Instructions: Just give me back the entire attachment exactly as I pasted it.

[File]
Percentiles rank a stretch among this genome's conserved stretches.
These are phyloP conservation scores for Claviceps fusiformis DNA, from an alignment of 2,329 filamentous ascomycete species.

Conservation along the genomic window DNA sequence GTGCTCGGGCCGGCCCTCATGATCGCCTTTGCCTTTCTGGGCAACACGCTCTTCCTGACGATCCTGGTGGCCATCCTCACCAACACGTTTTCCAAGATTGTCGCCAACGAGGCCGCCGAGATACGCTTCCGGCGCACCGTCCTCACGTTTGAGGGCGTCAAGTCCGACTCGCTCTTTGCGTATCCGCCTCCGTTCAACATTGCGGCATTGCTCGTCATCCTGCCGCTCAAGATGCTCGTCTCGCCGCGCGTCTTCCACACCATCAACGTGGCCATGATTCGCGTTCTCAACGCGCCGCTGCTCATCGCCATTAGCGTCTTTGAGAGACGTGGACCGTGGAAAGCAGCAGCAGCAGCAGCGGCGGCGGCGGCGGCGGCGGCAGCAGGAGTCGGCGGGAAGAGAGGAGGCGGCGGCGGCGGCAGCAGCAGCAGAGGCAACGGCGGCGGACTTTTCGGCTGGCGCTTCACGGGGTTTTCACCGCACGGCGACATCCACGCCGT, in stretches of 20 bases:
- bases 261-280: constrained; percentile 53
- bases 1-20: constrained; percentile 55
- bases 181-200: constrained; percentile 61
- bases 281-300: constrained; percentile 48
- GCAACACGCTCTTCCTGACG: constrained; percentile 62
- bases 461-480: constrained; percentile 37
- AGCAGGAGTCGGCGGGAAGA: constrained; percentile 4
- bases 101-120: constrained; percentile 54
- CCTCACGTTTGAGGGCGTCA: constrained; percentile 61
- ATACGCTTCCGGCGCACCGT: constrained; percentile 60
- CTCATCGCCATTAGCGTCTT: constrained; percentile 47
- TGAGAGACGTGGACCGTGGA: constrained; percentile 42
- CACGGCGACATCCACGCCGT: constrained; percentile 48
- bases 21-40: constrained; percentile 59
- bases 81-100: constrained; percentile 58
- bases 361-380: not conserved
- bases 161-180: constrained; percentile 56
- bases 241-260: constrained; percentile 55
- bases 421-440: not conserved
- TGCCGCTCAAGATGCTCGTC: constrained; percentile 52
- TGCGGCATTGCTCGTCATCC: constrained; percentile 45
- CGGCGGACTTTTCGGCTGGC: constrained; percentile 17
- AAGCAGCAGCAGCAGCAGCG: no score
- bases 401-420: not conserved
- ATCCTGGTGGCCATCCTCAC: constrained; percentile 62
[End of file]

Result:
Percentiles rank a stretch among this genome's conserved stretches.
These are phyloP conservation scores for Claviceps fusiformis DNA, from an alignment of 2,329 filamentous ascomycete species.

Conservation along the genomic window DNA sequence GTGCTCGGGCCGGCCCTCATGATCGCCTTTGCCTTTCTGGGCAACACGCTCTTCCTGACGATCCTGGTGGCCATCCTCACCAACACGTTTTCCAAGATTGTCGCCAACGAGGCCGCCGAGATACGCTTCCGGCGCACCGTCCTCACGTTTGAGGGCGTCAAGTCCGACTCGCTCTTTGCGTATCCGCCTCCGTTCAACATTGCGGCATTGCTCGTCATCCTGCCGCTCAAGATGCTCGTCTCGCCGCGCGTCTTCCACACCATCAACGTGGCCATGATTCGCGTTCTCAACGCGCCGCTGCTCATCGCCATTAGCGTCTTTGAGAGACGTGGACCGTGGAAAGCAGCAGCAGCAGCAGCGGCGGCGGCGGCGGCGGCGGCAGCAGGAGTCGGCGGGAAGAGAGGAGGCGGCGGCGGCGGCAGCAGCAGCAGAGGCAACGGCGGCGGACTTTTCGGCTGGCGCTTCACGGGGTTTTCACCGCACGGCGACATCCACGCCGT, in stretches of 20 bases:
- bases 261-280: constrained; percentile 53
- bases 1-20: constrained; percentile 55
- bases 181-200: constrained; percentile 61
- bases 281-300: constrained; percentile 48
- GCAACACGCTCTTCCTGACG: constrained; percentile 62
- bases 461-480: constrained; percentile 37
- AGCAGGAGTCGGCGGGAAGA: constrained; percentile 4
- bases 101-120: constrained; percentile 54
- CCTCACGTTTGAGGGCGTCA: constrained; percentile 61
- ATACGCTTCCGGCGCACCGT: constrained; percentile 60
- CTCATCGCCATTAGCGTCTT: constrained; percentile 47
- TGAGAGACGTGGACCGTGGA: constrained; percentile 42
- CACGGCGACATCCACGCCGT: constrained; percentile 48
- bases 21-40: constrained; percentile 59
- bases 81-100: constrained; percentile 58
- bases 361-380: not conserved
- bases 161-180: constrained; percentile 56
- bases 241-260: constrained; percentile 55
- bases 421-440: not conserved
- TGCCGCTCAAGATGCTCGTC: constrained; percentile 52
- TGCGGCATTGCTCGTCATCC: constrained; percentile 45
- CGGCGGACTTTTCGGCTGGC: constrained; percentile 17
- AAGCAGCAGCAGCAGCAGCG: no score
- bases 401-420: not conserved
- ATCCTGGTGGCCATCCTCAC: constrained; percentile 62